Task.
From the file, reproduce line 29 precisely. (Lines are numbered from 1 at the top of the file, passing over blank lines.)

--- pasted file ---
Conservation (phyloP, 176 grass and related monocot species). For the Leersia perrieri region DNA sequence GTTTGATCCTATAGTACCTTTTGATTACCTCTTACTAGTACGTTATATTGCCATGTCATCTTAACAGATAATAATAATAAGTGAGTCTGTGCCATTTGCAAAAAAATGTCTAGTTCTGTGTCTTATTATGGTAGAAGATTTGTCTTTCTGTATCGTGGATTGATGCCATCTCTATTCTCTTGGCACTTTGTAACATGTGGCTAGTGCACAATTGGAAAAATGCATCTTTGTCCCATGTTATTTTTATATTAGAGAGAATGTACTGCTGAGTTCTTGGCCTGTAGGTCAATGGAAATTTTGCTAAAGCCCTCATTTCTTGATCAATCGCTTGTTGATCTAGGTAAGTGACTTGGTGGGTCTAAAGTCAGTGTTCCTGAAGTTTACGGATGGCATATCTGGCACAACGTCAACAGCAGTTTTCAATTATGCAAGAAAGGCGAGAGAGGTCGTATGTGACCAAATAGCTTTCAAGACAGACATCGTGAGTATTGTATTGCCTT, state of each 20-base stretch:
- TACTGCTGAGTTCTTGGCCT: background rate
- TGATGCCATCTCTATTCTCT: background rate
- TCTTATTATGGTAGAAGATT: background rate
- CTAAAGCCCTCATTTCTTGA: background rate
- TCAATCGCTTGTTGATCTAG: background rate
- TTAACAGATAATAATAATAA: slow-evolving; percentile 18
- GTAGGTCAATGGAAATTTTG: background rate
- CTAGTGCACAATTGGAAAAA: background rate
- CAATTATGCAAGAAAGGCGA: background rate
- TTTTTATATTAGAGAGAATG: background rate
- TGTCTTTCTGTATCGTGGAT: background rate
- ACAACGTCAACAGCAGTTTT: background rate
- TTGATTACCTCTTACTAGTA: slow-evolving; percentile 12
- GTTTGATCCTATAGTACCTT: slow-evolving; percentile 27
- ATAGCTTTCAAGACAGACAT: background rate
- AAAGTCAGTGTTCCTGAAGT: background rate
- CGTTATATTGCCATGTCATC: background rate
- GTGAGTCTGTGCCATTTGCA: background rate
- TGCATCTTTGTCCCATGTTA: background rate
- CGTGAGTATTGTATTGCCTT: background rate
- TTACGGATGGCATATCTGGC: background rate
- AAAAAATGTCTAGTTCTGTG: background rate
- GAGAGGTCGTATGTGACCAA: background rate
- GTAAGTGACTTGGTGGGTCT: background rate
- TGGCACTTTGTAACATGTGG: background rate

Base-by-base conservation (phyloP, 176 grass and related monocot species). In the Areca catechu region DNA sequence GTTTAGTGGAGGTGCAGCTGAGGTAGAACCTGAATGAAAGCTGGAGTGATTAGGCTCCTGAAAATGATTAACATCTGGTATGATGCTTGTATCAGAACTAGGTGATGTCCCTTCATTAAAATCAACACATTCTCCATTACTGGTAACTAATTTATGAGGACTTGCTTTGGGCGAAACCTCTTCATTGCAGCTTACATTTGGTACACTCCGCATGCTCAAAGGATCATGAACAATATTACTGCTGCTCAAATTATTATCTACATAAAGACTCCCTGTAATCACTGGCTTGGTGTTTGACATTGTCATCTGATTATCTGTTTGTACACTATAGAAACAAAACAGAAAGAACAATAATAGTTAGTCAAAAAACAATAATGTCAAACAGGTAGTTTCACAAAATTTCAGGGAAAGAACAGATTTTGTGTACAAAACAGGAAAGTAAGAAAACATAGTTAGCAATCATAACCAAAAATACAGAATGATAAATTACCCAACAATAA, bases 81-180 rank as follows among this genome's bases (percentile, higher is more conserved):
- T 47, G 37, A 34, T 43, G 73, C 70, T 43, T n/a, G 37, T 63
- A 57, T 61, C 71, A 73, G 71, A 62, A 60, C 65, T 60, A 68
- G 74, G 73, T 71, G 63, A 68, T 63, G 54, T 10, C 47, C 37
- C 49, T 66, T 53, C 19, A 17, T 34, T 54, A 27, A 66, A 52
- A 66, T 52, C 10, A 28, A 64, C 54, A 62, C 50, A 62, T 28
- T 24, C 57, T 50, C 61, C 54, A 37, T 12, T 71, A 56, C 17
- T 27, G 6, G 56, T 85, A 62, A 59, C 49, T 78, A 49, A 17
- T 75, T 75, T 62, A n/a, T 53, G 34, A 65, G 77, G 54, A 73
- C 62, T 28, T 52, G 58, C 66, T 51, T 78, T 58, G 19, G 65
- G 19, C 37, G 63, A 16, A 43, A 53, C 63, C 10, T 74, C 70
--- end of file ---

- A 57, T 61, C 71, A 73, G 71, A 62, A 60, C 65, T 60, A 68